International Puppeteers Unionn

Mezinárodní loutkařská unie

Union International de Marrionette

History of Czech Puppetry

Puppets and the elements of the puppet theatre in the Czech lands probably appeared already at ancient times, primarily in cult rituals, religious ceremonies and folk customs. In medieval times mainly finger puppets were used, as documented by iconography materials, and became part of the entertainment performances by comedians at fairs and markets. In the 17th century English, Dutch, Italian and later German theatre groups started coming to the Czech lands, who next to the performances by live actors also presented marionette shows as an added attraction. Among the first significant puppeteers of this era were Johann Hilferding, Girolamo Renzi, Antoni Geissler a/o. Many of these theatre groups gradually specialized in the puppet theatre. Their repertory covered various genres and topics of the European theatre (biblical plays, English tragedies, Italian improvised comedies, opera librettos, the Germanaupat-und-Staataktionen) a/o. In view of the fact that the Bohemian Kingdom was. since the 17th century, part of the Austrian Monarchy and the germanization endeavours affected mostly the population of larger towns, the performances were held predominantly in German. However, in the latter part of the 18th century puppeteers of Czech nationality began to appear in the Czech lands, wandering with their marionettes through towns and villages of the Czech countryside. Thus gradually the tradition of puppeteering families (Maisner, Kopecký, Fink, Dubský, Kockovi, a/o.) came into being where the operation of the puppet theatre was inherited as a family craft. The most famous puppeteer and a symbolic representative of puppeteers of the first half of the 19th century was Matěj Kopecky. The stage design of Czech puppeteers was in the artistic sense derived from Baroque traditions which was most evident in the marionettes made by wood carvers of religious plastic sculptures.The puppeteer himself manipulated all puppets and spoke for all figures. This led to a unique staging style where the rigid movements of the marionettes on a wire were compensated by a highly stylized pathetic vocal expression.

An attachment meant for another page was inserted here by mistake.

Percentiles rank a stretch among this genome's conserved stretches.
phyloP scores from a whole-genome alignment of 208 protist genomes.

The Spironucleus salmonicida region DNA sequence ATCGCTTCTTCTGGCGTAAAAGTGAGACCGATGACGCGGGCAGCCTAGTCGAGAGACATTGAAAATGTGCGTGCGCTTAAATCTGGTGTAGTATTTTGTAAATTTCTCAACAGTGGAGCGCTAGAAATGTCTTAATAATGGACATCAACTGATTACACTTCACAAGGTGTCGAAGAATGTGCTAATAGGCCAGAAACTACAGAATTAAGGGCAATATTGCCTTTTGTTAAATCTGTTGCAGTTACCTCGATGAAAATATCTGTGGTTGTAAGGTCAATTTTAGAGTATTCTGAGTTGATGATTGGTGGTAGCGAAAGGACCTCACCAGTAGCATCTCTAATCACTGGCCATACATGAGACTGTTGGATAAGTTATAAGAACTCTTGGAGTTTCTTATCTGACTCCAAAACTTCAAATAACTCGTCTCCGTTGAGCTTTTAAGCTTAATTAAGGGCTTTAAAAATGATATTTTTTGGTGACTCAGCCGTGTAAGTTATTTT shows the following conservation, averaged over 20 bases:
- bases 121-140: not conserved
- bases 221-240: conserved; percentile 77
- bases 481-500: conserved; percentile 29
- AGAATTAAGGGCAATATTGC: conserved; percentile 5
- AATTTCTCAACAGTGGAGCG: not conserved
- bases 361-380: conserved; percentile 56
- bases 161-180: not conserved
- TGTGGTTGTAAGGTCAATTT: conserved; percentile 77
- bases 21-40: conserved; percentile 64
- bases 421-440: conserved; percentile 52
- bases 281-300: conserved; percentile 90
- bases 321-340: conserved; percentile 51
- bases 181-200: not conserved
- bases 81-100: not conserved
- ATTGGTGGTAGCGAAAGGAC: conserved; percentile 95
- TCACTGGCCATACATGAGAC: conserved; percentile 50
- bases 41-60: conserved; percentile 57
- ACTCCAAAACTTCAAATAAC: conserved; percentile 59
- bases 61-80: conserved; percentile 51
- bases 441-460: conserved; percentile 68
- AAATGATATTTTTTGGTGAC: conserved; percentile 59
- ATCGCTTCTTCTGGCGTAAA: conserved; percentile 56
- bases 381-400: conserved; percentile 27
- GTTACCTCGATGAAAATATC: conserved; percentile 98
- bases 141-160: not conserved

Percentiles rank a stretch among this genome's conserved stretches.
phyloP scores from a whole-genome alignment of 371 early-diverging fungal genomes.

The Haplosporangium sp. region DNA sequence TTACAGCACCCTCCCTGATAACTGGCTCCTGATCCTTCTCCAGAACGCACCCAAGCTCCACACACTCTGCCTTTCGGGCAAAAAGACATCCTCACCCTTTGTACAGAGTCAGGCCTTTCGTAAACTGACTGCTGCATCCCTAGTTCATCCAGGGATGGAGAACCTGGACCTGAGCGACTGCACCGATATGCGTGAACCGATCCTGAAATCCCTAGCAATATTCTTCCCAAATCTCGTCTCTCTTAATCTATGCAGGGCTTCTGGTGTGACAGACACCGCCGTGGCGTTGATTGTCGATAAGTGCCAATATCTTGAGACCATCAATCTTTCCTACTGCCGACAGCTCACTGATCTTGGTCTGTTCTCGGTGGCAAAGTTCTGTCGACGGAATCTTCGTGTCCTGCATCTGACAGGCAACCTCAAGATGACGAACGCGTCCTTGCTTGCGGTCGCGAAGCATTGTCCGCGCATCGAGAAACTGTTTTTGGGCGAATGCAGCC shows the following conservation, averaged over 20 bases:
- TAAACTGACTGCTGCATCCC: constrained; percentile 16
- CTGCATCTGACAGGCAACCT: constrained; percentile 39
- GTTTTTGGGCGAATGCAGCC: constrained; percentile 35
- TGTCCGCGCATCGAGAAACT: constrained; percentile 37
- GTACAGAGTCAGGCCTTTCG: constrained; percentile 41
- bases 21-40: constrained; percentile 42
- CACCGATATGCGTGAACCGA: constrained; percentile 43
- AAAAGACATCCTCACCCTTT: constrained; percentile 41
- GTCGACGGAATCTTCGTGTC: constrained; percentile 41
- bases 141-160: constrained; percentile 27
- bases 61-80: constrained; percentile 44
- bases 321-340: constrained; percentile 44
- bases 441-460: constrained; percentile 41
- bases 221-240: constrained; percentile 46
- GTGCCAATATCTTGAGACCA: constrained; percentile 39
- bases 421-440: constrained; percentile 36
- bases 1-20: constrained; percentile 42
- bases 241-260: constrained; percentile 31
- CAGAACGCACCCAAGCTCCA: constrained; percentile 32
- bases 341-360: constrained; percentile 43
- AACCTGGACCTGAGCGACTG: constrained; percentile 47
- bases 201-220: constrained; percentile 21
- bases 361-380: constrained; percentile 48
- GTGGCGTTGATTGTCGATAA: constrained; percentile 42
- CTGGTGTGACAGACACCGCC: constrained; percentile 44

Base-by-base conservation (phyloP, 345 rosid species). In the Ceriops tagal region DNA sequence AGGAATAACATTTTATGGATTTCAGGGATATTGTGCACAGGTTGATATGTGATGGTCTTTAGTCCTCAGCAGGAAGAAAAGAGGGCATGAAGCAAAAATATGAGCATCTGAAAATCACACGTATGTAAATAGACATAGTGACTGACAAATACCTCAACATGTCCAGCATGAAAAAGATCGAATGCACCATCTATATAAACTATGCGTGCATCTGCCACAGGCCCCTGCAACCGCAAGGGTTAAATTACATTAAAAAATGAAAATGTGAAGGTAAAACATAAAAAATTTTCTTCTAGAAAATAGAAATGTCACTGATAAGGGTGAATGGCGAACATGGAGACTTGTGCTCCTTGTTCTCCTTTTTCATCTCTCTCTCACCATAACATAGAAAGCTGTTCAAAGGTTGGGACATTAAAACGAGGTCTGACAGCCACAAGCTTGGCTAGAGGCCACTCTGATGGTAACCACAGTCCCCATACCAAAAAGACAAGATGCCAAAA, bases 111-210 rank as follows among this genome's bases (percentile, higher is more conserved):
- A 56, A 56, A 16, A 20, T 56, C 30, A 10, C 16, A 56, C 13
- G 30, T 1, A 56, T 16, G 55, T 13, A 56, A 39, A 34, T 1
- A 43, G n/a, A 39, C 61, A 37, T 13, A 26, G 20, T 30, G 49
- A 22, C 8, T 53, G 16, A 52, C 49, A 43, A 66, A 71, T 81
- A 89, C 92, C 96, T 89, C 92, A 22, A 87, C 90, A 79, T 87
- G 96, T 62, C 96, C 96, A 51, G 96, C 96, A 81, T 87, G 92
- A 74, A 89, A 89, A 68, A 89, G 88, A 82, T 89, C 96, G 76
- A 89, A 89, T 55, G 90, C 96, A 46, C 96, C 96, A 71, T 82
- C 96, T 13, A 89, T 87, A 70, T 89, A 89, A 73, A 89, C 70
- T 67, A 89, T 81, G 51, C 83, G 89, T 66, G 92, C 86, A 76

The repertory cnsisted of original plays taken over from foreign puppeteers, e.g. Faust, Genevieve, Don Juan, Alceste. Since the beginning of the 19th century, the repertory also began to include adaptations of plays from the Czech drama scene, particularly those about knights, robbers and historical patriotic plays. Among the most interesting plays were a number of anonymous plays (Posvícení v Hudlicích – Fair in Hudlice) most probably written directly for Czech puppeteers. The typical comic figure of Czech puppeteers was Punch, later little clown, whose humour conformed to the mentality of the popular spectators. At the time when the emancipation movement for the enlightenment of the Czech nation came to its peak, the folk puppeteers filled an important social role, offering the people a strong emotional experience and at the same time, despite the naivety or lowered literary standard, indirectly inspiring them with the ideas of enlightenment and national revival in the Czech language.

In the second half of the 19th century a puppet theatre form developed in towns particularly in Prague, the so-called mangers, originally intended for the introduction of Christmas Bethlehem plays. In the productions of itinerant marionetteers, who at this time could no longer keep up with the rapid development of Czech culture, a considerable decline occurred. The programme orientation on the less mature audience only furthered its isolation from the general cultural development. An exception was puppeteer J.N. Laštovka, who tried to adapt to the new social conditions by a revival of the repertory as well as by style of staging. The development of the popular puppeteering was further affected by the onset of realism the aesthetic postulates of which the popular puppeteers were not capable of fulfilling with the means of expression of the puppet theatre. Although they functioned in Bohemia up to the fifties of the 20th century, the traditional popular puppeteering was since the end of the 19th century a closed phenomenon.